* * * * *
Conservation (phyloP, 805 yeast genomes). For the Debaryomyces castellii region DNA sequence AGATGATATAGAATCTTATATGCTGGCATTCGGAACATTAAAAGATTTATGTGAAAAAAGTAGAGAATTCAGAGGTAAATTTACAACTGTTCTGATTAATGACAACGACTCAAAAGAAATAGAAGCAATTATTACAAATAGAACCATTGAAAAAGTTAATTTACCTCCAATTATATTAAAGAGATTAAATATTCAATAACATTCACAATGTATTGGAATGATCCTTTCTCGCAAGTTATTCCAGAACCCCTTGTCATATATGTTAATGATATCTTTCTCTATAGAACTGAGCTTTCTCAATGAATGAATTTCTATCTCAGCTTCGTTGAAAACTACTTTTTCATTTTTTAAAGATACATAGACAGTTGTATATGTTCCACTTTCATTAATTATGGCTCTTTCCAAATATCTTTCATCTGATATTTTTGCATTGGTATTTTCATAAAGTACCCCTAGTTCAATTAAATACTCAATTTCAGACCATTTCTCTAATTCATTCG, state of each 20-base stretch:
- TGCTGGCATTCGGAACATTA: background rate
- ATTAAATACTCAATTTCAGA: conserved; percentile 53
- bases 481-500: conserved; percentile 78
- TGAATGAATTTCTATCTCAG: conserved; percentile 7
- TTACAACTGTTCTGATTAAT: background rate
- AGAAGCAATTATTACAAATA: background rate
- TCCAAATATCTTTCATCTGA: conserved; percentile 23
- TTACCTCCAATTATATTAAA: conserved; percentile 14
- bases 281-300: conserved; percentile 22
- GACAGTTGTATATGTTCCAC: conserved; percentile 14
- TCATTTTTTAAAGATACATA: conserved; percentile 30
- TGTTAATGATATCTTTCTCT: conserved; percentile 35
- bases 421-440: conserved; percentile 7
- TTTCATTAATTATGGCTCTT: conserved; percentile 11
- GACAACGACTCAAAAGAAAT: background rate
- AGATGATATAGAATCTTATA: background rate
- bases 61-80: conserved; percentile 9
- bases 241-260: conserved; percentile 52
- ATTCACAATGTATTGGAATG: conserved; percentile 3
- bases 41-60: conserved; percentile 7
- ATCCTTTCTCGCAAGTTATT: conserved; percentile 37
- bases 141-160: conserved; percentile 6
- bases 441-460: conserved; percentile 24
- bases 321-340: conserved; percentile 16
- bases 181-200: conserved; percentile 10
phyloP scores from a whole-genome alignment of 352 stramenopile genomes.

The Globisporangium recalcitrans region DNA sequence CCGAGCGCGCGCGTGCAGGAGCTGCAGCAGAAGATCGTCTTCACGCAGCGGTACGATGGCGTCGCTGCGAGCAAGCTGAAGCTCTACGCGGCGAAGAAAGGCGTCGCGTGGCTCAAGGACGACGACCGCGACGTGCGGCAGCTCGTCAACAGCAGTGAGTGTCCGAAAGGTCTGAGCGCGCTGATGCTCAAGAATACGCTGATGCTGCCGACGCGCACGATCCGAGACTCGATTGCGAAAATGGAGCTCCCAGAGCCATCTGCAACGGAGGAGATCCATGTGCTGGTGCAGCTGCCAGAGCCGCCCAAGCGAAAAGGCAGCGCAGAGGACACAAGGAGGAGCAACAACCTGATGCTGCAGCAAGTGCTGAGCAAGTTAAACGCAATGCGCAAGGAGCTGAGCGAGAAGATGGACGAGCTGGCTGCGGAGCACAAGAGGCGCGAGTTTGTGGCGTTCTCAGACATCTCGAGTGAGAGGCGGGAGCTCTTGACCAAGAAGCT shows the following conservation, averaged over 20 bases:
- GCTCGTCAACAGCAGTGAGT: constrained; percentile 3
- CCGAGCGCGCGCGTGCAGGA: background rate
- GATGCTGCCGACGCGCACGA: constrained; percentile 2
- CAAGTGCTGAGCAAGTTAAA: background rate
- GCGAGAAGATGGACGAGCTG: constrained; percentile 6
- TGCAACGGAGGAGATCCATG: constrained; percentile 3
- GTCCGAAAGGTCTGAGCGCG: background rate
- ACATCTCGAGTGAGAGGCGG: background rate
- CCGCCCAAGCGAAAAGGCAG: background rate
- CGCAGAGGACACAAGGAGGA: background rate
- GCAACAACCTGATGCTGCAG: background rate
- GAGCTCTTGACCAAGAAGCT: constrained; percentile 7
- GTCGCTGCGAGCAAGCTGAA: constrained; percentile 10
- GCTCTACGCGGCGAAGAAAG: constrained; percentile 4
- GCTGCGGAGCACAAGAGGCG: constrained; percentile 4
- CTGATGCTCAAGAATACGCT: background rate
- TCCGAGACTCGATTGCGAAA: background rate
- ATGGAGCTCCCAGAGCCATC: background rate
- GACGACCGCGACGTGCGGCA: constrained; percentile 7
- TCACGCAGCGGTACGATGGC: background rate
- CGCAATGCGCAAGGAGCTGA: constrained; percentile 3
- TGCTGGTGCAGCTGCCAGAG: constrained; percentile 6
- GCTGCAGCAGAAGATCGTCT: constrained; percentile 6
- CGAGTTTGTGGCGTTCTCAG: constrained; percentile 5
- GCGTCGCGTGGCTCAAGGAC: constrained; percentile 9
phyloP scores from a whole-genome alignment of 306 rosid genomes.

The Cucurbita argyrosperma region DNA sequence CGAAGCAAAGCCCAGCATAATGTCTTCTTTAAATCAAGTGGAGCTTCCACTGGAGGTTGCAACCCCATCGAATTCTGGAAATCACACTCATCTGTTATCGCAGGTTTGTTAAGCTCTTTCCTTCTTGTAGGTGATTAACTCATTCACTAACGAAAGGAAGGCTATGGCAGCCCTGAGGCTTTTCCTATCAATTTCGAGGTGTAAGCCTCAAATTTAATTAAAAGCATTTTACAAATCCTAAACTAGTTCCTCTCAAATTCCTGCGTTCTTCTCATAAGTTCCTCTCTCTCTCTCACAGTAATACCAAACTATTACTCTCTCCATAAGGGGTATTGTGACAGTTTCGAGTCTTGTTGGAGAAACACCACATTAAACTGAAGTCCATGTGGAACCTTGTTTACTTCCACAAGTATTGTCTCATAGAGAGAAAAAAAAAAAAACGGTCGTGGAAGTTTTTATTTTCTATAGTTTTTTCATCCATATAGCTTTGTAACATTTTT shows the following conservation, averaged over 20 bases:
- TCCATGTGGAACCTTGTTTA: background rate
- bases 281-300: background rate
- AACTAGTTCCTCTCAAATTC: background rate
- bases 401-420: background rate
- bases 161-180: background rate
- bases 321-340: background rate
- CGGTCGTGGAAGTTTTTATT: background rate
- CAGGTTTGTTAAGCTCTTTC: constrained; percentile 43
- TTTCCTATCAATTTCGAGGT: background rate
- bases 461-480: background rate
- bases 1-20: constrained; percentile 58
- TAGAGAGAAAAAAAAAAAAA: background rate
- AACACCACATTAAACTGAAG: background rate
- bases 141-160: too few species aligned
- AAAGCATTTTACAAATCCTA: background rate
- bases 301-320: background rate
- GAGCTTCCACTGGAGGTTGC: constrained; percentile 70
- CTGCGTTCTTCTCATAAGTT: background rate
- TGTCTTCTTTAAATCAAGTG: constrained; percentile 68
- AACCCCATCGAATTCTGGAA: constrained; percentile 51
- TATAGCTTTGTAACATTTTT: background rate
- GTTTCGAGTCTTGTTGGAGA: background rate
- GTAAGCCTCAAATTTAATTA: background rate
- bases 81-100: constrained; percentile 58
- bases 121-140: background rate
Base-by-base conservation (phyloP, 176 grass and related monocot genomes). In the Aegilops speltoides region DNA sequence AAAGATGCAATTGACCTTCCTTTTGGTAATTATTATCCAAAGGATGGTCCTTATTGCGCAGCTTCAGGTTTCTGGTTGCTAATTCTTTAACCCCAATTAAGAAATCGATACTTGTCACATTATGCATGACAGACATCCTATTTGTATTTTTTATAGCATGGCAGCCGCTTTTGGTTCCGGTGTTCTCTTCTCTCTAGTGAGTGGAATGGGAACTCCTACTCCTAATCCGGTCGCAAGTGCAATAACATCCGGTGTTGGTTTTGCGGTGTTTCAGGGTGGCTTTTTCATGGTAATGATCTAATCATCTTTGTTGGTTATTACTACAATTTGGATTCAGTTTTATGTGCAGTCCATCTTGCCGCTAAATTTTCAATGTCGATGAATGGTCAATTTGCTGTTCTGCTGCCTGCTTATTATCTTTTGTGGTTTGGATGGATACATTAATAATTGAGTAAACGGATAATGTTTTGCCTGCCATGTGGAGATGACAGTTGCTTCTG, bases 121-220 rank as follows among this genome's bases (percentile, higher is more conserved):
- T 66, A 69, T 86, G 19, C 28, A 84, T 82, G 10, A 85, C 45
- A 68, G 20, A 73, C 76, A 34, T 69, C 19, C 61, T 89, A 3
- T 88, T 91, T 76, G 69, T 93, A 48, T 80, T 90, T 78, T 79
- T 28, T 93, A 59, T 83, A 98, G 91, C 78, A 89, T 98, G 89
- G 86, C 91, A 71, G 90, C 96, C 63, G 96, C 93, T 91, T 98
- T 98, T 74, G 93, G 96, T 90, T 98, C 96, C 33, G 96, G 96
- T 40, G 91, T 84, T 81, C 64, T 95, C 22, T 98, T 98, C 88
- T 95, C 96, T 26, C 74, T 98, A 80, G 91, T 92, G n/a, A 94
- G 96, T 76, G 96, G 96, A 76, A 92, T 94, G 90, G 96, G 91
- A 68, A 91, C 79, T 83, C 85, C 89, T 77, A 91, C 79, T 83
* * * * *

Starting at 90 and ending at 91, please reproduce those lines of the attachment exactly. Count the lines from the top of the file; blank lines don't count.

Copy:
- G 96, T 76, G 96, G 96, A 76, A 92, T 94, G 90, G 96, G 91
- A 68, A 91, C 79, T 83, C 85, C 89, T 77, A 91, C 79, T 83